The yellow #2, a six-sided stick of wood and paint with a graphite core, is the image evoked when we talk about the pencil, but a class of Israeli students are designing themselves out of that old paradigm. Led by design teachers Luka Or and Keren Tomer, a third-year industrual design class at the Holon Institute of Technology has turned the classic writing utensil into paintbrushes, stamps, and even optimized them for writing letters.
"The pencil is a very specific and classic object with a big historical and cultural value," Or tells The Creators Project. The graphite writing utensil is older than America and so ubiquitous it's literally an icon in most operating systems. It was perhaps the only device that every single student was guaranteed to have personal experience with. "We gave them a short presentation on the history of the pencil and some examples of innovations in the field, and then gave them the assignment: design your own pencil! We drove them to look at all the aspect of the pencil as the base for their innovation: materials, technologies, uses, story, etc. We kept it really open for interpretations so that this specific and known object will be a base for a wide research and designs."
One student named Noy Meiri created a set of pizza cutter-like pencils that are specifically designed for making markings in fashion. Another student name Gal Yacobi's model has a stamp on the back, ideal for sealing letters with wax. Yael Hasid created a pair of +/- Pencils, one of which writes while the other erases. A primal-looking set of two-sided pencils offer its user both precise and broad strokes of color. One of the most visually interesting projects, executed by Ofta Oberman, is essentially a set of paintless graphite paintbrushes. Says Or, "The 18 pencils produced were diverse in shapes forms and stories and presented a range of conceptual approaches. And this is what we wanted."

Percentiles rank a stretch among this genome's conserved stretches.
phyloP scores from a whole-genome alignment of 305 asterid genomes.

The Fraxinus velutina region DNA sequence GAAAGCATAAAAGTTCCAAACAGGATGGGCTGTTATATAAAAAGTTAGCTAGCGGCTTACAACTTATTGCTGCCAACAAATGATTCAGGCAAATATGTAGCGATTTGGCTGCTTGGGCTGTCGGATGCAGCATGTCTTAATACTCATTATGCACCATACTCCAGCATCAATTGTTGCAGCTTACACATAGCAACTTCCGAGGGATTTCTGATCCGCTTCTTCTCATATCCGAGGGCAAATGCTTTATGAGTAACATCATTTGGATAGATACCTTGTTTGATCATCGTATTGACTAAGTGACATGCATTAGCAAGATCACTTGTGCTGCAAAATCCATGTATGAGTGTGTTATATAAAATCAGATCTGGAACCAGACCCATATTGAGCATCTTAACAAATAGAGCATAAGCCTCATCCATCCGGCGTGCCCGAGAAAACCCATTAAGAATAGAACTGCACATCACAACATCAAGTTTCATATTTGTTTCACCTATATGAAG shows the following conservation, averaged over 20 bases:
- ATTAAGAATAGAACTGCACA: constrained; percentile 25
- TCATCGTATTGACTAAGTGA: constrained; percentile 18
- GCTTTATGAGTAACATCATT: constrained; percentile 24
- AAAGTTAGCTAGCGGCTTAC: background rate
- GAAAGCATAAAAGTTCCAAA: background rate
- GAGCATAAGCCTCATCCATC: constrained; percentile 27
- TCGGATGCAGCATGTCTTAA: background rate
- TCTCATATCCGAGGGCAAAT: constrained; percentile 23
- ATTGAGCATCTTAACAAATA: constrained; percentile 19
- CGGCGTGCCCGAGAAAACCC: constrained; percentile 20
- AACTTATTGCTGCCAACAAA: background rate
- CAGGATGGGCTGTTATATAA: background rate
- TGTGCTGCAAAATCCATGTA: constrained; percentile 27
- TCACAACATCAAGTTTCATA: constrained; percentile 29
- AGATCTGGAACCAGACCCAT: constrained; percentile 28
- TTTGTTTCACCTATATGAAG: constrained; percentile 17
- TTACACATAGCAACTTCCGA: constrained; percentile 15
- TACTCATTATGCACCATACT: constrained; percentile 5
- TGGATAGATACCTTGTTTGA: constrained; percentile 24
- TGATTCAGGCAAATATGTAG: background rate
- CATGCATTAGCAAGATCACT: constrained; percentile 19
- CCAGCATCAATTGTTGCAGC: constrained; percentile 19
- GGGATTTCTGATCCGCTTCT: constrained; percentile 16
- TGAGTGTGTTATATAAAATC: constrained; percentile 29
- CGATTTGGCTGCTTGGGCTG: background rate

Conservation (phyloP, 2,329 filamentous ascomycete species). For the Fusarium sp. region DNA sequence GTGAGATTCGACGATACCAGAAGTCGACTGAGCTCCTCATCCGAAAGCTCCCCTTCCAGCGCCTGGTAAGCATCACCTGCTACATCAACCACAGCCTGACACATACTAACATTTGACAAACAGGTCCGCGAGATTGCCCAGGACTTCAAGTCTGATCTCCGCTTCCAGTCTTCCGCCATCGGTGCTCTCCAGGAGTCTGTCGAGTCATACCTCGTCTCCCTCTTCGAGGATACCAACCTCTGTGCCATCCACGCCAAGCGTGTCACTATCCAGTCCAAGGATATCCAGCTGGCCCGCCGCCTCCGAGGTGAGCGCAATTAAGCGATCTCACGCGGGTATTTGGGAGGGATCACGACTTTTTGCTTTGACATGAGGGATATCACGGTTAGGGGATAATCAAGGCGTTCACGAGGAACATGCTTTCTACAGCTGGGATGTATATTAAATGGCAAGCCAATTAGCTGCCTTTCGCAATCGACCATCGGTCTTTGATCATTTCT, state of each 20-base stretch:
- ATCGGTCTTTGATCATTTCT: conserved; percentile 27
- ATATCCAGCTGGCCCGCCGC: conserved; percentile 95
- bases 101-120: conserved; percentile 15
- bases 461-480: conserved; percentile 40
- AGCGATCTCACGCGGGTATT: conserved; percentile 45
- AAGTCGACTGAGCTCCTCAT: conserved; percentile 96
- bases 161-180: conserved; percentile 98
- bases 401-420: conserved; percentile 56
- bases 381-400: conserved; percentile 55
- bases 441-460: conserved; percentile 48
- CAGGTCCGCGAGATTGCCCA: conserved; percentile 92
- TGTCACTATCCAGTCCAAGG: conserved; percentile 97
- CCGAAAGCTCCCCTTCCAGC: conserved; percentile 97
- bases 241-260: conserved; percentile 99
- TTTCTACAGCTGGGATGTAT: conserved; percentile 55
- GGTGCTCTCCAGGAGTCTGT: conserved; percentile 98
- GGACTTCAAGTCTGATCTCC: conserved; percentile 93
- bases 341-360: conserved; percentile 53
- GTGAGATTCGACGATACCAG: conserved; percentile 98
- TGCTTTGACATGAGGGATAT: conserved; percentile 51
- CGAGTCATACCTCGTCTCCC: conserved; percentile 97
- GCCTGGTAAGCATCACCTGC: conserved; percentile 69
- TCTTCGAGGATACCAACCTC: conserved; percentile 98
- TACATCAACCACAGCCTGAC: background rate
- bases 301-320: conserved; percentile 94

With the veritable cornucopeia of twisted takes, is it finally time to abandon our 20th century notions of what a pencil is supposed to look like? Or says no: "The pencil today is perfect. It is an everyday classic tool that has managed to be relevant with everything changing around it." Rather, the exercise teaches students that any design can be revamped. He continues, "We love pencils. The idea was not to challenge the pencil but rather to use it as a base for self-expression and for design innovation. The fact that we all know and use the pencil and can recall hours of using it was a good starting point. Design should start from a place of empathy."
Or and Tomer's next assignment will have a broader range within the category of gift products that their class focuses on, so remember the names in this article when you're looking for Christmas presents in 2017.